After a pork chop and a short nap Charlie rides along to catch up with Michael Moore who discusses risk management in employee terminations and explains sometimes the "How" is as important as the "Why".  Pretty soon both of them come across a big party along the roadside.  A crowd is gathered around Dennis Kennedy who apparently is still celebrating his blawgiversary and birthday.  During the party Tulane Law Professor Alan Childress wonders aloud whether any Iowa legal counselors had ever been in trouble like the lawyer that got into trouble with his state bar by trying to talk his way out of a ticket for deer hunting.

Still a little full from his banana cream pie, Charlie and his new friend Charles H. Green ride along at an easy pace discussing that as more and more banks and consumers walk away from loans--and contracts gone bad, we are reminded that legally binding contracts are often only as strong as the morality of those signing them.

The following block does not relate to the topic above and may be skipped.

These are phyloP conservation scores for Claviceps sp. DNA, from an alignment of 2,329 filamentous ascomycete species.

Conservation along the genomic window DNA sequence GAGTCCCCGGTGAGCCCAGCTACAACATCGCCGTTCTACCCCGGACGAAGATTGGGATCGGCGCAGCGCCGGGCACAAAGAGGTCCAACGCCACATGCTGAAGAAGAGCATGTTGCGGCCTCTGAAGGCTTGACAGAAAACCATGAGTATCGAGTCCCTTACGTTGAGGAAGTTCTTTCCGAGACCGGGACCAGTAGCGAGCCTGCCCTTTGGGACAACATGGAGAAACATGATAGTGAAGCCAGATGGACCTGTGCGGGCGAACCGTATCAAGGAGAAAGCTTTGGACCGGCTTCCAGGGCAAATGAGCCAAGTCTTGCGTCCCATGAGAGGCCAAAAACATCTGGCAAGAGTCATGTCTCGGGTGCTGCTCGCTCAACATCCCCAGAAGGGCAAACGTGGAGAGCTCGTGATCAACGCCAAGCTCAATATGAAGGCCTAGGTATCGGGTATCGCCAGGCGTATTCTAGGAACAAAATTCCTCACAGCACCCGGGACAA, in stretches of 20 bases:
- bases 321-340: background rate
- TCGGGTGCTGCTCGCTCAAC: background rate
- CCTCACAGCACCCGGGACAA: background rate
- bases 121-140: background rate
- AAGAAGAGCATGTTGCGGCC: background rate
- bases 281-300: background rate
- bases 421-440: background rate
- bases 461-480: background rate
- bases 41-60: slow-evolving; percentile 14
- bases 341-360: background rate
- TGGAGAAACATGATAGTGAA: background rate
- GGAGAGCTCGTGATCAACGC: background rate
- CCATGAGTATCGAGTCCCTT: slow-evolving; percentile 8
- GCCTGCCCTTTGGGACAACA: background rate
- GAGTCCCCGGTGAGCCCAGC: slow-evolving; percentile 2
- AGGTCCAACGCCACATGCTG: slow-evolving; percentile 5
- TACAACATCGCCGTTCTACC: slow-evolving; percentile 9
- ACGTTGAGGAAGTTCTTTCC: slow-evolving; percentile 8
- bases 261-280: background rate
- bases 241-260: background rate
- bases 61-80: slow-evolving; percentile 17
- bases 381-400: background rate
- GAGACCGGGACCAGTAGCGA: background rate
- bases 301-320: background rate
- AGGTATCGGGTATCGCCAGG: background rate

That evening after dinner there is lots of entertainment in North Liberty.  At a concert Cathy Gellis proclaims, "I need a husband!"  The revelation causes Jon Hyman to explain what happens when office romances go bad.  But Cynthia Shapiro, who received her RAGBRAI pass from George's Employment Blawg, says you might be able to have that office romance if you know a few secrets.  When Jennifer Jaskolka-Brown overhears them she warns them that email has made it much easier to collect damaging evidence in divorce cases.

Day 6:  North Liberty to Tipton - 62 miles

Charlie decides to join the Lance Armstrong peloton this morning for some fun.  As you might expect with Armstrong the ride is a little faster paced today.  There are several others brave enough to join the pack this morning:


Day 7: Tipton to LeClaire - 55 miles

The last day!  On his ride to LeClaire, Charlie meets up with the anonymous Editor of Blawg Review to tell him the ride has been worth it.  Together they dip their front tires into the Mississippi River where Charlie quips that normally what happens on RAGBRAI stays on RAGRBRAI, but this year what happens on RAGBRAI ends up on Blawg Review!

 * Legal Disclaimer:  This Blawg Review is a work of fiction.  Names, characters, places, events and incidents either are the product of the author's imagination or are used fictitiously.  Any resemblance to actual persons, living or dead, events or locales is entirely coincidental.